Boris Johnson warns of ‘maximum caution’ in lockdown changes – as Nicola Sturgeon EXTENDS it in Scotland


The PM will address the nation on Sunday and is expected to relax some small measures, but the Scottish First Minister insisted it would be a “catastrophic mistake” to do so too early.

Boris Johnson held a Cabinet meeting today to discuss the lockdown

Scotland and Wales look set to have different rules to England from next week, while the PM will lay out his roadmap to ease the lockdown on Sunday evening.

The PM held his Cabinet for a crunch meeting today, who have to by law look at the coronavirus lockdown measures every three weeks.

No10 said this afternoon that Boris had told the Cabinet: “We are not going to do anything that risks a second peak.

“We will advance with maximum caution in order to protect the NHS and to save lives.

“We will be guided at every step by the science and the data.

“And we will closely track the impact of any easing of the social distancing measures and we will not hesitate to tighten the rules if required.”

The news came as:

  • It was confirmed Boris Johnson would give an address to the nation on Sunday evening at 7pm
  • The Bank of England warned 1.5m jobs could be lost as UK faces its worst ever recession
  • Piers Morgan accused the Government of being “pathetic” cowards for “banning” ministers from Good Morning Britain
  • It was revealed black Brits are four times more likely to die from coronavirus than white people
  • The Government admitted PPE gowns flown in from Turkey were “useless”
  • Professor Neil Ferguson was defended by his mother-in-law after breaking lockdown to meet his married lover behind his wife’s back

Downing Street also warned that any changing of lockdown measures next week would be “very limited” – in an attempt to dampen hopes of the nation they will free to act how they wish.

Dominic Raab is expected to reveal at tonight’s press conference that nothing will change in the next few days, setting Brits up for the long Bank Holiday weekend.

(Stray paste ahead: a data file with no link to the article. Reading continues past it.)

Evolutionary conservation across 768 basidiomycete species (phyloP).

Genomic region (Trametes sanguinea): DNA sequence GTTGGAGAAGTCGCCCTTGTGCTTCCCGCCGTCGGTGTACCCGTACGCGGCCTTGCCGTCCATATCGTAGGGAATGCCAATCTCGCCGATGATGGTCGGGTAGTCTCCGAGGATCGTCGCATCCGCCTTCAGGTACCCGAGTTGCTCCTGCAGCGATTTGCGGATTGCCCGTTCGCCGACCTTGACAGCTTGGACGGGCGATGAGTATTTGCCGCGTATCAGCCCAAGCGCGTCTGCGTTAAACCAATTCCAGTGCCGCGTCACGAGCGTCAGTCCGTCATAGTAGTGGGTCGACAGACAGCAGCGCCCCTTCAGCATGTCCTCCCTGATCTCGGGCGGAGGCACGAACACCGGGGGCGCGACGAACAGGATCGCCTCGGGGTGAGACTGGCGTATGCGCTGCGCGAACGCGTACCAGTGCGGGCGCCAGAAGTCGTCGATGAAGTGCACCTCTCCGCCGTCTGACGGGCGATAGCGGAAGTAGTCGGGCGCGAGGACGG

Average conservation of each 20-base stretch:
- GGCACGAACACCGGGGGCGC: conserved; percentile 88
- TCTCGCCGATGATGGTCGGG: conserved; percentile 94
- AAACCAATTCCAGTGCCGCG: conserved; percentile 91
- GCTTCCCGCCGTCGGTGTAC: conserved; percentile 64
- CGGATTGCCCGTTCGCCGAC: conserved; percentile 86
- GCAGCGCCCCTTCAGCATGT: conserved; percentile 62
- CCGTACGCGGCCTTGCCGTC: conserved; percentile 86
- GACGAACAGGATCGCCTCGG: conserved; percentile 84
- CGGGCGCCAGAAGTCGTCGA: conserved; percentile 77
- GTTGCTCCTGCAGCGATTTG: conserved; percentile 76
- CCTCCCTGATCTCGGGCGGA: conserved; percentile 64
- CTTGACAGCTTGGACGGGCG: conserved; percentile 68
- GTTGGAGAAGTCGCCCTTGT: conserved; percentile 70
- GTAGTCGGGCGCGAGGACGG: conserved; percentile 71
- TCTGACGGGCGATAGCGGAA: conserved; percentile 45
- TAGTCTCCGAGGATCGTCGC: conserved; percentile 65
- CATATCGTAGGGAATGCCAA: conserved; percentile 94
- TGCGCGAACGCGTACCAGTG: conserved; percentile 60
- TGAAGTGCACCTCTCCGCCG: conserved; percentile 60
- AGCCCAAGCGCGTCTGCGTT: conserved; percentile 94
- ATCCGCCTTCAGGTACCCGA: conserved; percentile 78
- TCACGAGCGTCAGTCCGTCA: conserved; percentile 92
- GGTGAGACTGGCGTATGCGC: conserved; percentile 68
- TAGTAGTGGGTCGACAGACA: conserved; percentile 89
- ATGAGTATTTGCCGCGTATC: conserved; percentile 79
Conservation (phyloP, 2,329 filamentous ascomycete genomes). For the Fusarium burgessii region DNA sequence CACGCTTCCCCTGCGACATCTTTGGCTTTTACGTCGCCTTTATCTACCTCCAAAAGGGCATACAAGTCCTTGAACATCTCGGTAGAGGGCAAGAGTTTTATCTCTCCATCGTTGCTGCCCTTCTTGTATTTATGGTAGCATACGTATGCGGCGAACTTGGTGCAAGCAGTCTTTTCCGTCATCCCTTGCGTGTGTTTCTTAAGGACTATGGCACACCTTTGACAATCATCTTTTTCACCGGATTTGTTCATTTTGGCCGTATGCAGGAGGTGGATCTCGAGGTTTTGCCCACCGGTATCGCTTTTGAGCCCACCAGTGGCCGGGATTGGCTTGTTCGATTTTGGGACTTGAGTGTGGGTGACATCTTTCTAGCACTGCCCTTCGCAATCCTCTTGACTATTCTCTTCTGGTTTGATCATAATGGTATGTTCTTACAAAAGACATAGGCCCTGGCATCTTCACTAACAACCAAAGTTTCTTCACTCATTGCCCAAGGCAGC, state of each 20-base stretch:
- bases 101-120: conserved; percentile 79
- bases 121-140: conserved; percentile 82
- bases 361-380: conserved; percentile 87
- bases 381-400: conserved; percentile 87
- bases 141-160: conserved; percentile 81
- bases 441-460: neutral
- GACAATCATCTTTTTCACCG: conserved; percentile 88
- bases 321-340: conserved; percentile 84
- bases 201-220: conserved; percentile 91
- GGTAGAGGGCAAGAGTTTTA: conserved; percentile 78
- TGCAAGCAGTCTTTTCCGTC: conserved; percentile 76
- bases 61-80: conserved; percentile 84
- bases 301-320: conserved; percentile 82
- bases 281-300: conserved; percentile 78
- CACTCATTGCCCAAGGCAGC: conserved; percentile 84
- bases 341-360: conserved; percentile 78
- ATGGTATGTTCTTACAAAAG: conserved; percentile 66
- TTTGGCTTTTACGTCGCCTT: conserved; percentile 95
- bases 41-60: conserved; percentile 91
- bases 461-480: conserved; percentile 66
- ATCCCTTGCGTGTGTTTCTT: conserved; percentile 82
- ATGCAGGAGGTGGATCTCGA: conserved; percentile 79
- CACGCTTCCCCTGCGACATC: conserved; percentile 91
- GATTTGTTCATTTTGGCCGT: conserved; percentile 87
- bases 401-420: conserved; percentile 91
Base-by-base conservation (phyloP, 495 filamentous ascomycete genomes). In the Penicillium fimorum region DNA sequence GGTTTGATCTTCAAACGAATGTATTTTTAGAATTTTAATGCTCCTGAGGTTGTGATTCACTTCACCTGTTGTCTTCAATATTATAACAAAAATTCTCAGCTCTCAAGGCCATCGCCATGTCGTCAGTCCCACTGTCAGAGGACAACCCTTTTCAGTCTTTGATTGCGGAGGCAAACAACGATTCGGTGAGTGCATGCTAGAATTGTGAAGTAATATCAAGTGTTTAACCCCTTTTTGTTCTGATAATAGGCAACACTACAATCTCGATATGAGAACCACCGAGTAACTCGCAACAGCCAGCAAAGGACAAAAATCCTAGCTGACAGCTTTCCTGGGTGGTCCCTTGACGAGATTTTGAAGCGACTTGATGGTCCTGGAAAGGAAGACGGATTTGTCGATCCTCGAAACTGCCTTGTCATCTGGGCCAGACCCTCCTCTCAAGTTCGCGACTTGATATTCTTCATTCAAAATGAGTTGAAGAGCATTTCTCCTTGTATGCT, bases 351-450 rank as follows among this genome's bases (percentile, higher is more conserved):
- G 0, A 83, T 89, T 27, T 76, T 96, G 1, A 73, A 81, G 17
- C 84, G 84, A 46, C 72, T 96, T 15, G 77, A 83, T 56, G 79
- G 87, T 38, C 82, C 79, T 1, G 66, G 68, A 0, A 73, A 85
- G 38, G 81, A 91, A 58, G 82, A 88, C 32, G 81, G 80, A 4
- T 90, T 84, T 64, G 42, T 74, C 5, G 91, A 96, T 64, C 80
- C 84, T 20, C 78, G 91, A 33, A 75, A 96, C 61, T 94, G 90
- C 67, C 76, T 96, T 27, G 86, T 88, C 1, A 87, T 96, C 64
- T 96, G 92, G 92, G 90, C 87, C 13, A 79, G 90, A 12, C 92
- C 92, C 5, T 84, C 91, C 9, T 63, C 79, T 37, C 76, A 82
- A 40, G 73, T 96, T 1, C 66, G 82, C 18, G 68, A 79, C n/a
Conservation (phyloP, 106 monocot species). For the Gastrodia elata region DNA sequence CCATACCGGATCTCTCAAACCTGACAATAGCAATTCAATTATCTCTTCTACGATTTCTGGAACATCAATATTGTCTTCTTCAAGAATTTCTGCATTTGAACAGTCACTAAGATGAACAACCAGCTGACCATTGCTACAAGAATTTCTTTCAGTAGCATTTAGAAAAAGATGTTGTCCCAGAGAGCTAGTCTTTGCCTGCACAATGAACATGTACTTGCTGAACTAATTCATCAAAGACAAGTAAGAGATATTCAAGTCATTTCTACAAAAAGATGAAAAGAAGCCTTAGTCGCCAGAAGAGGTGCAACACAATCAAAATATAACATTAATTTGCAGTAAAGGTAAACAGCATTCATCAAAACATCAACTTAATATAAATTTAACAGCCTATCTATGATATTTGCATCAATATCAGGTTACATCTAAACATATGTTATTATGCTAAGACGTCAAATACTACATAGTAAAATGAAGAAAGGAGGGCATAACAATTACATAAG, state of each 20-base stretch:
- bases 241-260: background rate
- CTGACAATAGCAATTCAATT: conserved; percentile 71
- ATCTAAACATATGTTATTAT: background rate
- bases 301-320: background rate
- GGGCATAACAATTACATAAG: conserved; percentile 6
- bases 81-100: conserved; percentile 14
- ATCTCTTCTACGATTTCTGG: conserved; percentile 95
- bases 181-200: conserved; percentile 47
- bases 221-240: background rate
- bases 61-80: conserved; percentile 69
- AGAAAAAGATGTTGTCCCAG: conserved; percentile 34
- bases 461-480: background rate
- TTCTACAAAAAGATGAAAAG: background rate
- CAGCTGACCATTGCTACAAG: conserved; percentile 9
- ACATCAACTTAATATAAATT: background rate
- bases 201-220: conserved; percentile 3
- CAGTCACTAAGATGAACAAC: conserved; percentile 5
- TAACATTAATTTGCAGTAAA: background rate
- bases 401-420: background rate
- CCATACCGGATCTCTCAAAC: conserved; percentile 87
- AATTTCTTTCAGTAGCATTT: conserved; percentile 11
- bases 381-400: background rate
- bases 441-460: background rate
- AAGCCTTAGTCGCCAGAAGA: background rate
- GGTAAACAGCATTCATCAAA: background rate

And he will tip the public to watch Boris Johnson’s address to the nation on Sunday for more new information.

However, no major changes to the nationwide lockdown are expected, and Brits will still have to stay in their homes as avoid seeing pals up close.

This afternoon Scotland’s First Minister Nicola Sturgeon said that the controls will continue to stay strict north of the border.

She said: “The other possible changes reported in the media today – such as encouraging more people back to work now or opening beer gardens or encouraging more use of public transport – would not, in my judgement, be safe for us to make yet.

“And I believe that for us to drop the clear, well understood ‘Stay at Home’ message right now could be a potentially catastrophic mistake.”

Nicola Sturgeon announced the lockdown would continue in Scotland
Police talk to members of the public in Markfield Park, Tottenham
The UK has been in lockdown for seven weeks
Major UK streets have been left deserted amid lockdown

HOAR earlier revealed Brits will be set free to enjoy unlimited exercise from Monday.

Cafes could re-open and outdoor spaces soon after, and park picnics may also be on again, as long as people stay two metres apart.

The Scottish leader today insisted all the evidence pointed towards having to continue with the same rules.

She explained: “Our assessment of the evidence leads me to conclude that the lockdown must be extended at this stage.

“We know that progress remains fragile, our estimates suggest there are still significant amounts of people in Scotland infected with this virus.

“Any significant easing of restrictions at this stage would be very very risky indeed.”

The PM held talks with Sturgeon and the other devolved administration leaders this afternoon.

Ahead of the meeting, the SNP leader insisted she will “not be pressured” into lifting restrictions early.

She said: If the PM wants to decide to move at a faster rate than Scotland that is his right.

“I hope you understand and agree that I must make judgements informed by the evidence that are right and safe for Scotland.

“I will not be pressured into lifting restrictions prematurely.”